Conductivity (W/m K)

Specific Heat (kJ/kg K)

Brick 0.8 0.9
Water 0.58 (but can convect) 4.2

It is hard to beat water for specific heat, and convection within the water pool should make the effective conductivity much higher than the intrinsic conductivity.

Which thermal mass provides faster temperature bounce back? It turns out they are functionally identical. The following figure shows four trials, two with water and two with brick moderator. During each trial I held the door open for one minute. There were differences in breeze and in ambient temperature (not analyzed). However, the chart shows that in all cases the temperature returned to its pre-opened temperature in the same amount of time, around 8 minutes. Rebound time is  not much affected by the choice of moderator.


Which thermal mass provides more even temperature? This is harder to measure because I opened the door for the rebound test. Nevertheless, by removing the open-door data I can see the thermostat’s temperature management wave, and estimate the variability.

The next figure overlaps these two sets. In both sets the temperature swing is quite high, either 13°F or 17.6°F as measured by twice the sample standard deviation. Water provides more even temperature, but one that still varies quite widely.


The chart reveals the tie-breaker fact: the average water temperature is almost 10°F closer to the thermostat’s set point. The set point is 225°F, as recommended for ribs. The thermocouple was positioned at the top 1/4 of the cooking chamber, in the center front/back and left/right. This is where the top slab of ribs goes.

Presumably the bottom half of the cooking chamber is cooler; rotating the food top-to-bottom may help. The full data record is plotted in the final chart. The warm-up and cool-down bracket the data set. The record started with brick moderator, until about 19:05, when I replaced the brick with boiling water. The deep dips in temperature come from opening the door.


The next experiment is to instrument the box at several heights in the column, but that is low priority. Spring is coming and pruning must be attended.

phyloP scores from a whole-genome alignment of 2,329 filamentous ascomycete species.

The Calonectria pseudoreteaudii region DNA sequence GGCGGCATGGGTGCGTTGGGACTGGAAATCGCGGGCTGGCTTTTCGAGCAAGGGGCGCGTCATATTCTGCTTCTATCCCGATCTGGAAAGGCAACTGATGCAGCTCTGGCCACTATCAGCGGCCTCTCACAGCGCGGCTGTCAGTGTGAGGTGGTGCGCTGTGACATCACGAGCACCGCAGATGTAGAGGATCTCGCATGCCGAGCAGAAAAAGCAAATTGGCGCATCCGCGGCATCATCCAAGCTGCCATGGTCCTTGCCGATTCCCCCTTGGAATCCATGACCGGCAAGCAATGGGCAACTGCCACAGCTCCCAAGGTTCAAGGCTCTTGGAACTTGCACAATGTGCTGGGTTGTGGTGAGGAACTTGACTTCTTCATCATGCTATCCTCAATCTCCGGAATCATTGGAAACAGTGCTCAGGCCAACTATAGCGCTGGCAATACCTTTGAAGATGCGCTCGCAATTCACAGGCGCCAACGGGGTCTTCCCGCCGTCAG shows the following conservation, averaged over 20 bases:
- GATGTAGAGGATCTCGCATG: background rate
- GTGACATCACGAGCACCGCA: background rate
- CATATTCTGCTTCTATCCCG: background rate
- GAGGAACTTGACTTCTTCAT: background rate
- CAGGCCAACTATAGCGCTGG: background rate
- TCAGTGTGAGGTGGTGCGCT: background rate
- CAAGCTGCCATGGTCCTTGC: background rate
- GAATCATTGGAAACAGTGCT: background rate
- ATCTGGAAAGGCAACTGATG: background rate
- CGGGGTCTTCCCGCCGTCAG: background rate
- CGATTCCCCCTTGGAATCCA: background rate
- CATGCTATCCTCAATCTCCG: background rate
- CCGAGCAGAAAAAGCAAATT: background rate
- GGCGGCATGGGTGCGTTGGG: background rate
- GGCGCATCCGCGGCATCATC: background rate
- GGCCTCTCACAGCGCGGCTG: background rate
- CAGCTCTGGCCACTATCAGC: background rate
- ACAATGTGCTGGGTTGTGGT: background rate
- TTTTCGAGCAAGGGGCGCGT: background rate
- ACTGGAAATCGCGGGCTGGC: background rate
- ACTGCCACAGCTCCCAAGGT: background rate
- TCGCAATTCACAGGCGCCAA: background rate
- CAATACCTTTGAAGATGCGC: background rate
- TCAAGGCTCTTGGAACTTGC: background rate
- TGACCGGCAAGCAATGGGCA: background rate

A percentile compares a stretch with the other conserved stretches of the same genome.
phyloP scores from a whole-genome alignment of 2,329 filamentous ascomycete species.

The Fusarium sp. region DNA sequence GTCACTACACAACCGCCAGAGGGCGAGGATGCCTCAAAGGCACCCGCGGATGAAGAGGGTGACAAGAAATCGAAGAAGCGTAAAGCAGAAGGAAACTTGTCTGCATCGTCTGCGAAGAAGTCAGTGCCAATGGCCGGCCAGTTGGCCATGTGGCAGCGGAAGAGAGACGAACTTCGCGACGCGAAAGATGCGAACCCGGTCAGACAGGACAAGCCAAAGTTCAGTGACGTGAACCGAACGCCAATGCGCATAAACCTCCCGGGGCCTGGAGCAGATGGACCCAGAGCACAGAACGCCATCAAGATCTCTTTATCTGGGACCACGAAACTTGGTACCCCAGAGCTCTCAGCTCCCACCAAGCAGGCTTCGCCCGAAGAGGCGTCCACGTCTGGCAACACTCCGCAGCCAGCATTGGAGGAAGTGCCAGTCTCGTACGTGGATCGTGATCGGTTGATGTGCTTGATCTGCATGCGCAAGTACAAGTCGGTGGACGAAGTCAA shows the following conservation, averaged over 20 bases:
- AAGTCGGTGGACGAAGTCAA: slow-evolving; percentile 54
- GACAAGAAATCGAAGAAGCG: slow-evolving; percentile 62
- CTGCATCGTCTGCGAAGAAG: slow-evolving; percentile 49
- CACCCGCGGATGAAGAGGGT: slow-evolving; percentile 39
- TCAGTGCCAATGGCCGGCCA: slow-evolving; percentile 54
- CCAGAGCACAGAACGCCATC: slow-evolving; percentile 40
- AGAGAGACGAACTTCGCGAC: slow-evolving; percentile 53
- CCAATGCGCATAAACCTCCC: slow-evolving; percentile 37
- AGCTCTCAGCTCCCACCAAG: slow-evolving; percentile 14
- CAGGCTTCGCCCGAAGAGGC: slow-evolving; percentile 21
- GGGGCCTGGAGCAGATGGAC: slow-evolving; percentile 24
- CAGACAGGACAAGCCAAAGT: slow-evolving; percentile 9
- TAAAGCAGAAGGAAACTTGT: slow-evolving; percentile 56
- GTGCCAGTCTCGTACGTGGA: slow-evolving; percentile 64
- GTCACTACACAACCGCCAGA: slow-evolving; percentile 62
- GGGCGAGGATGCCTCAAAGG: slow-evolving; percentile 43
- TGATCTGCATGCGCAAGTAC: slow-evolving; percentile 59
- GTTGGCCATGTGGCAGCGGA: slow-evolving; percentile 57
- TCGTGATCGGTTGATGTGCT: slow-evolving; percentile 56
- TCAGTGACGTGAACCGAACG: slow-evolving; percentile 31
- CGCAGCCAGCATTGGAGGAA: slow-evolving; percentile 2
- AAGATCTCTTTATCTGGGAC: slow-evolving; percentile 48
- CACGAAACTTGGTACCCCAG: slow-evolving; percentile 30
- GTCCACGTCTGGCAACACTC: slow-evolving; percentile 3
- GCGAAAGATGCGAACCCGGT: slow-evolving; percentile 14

RIMU Calibration

I turned the freezer up to 7. I’m sure yours goes to 11, but I am not so lucky. After being turned up to 7, the resulting mean temperature is still too high at 18.8°F. And with that, we bid adieu to our refrigerator. It is around 20 years old—no way to be sure, and it has had a good life. I suppose the EPA would frown on a Viking funeral?


As a final check, I tested the thermometer by running it from a stirred ice bath up to a rolling boil. The ice bath temperature, averaged over about 1 minute, is about 33.1°F. A 1°F error does not present any problems.


Calibration in an ice bath is quite easy, but calibration at boiling is not. The pressure estimated from the RIMU predicts a temperature below the measurement, while the local airport’s barometric pressure predicts one above. In any case, the error is a few percent or less.

Freezer Swan Song

The last few weeks our ice cream sandwiches have been awful. I’m throwing away ice cream sandwiches, and I’m only marginally pickier than my dog. They’ve been gummy, almost squishy.

We have been suspicious of the refrigerator since we smelled a hot electric odor—like burning dust. I monitored the fridge with the RIMU, and it looked more or less reasonable. I monitored the freezer too, for one night. It is looking less good.


In addition to the short-lived odor, there is another reasons to be suspicious. The fridge gets warm on the outside, notably warmer than it used to.

Normal fluctuation in freezer temperature should be about 5 degrees, measured with a mass-damping technique…that I did not employ. I estimated the air temperature variation, not the food temperature variation. The air temperature variation is larger. The air temperature swings through a larger range than I would expect.

The average temperature, though, looks altogether too high: 16°F. The normal target temperature is 0°F. I’m assuming some of the spikes are because we were accessing the freezer, but they may all be defrost cycles.


We’ll continue fiddling with the temperature control, but likely the freezer is singing its swan song. That’s one note, about 0.25 millihertz.

Heat Less with Better Blinds?

Evidence is mounting that closing the blinds can reduce the rate of heat decline—at least when the wind is mostly still. The figure compares the heat loss rate to the indoor-outdoor contrast. Higher rates are bad.

Closing the blinds keeps reduces the temperature loss rate by about 0.1 degree F/hour. Integrate that loss rate over the course of the night and closing the blinds keeps the house 1 degree F warmer.


To keep the house 1 degree F warmer by turning up the thermostat 1 degree F during the night would increase energy use about 1%. This could save as much as 3% on the heating bill according to many sites who uniformly cite miserably.

My gas bill is about $70/month during the winter, assuming 4 months, I’ll save $8.40 per year by closing the blinds. This should pay for the blinds in only a little over 120 years.

I’ll continue collecting data, and may update this if the results change. Your mileage may vary.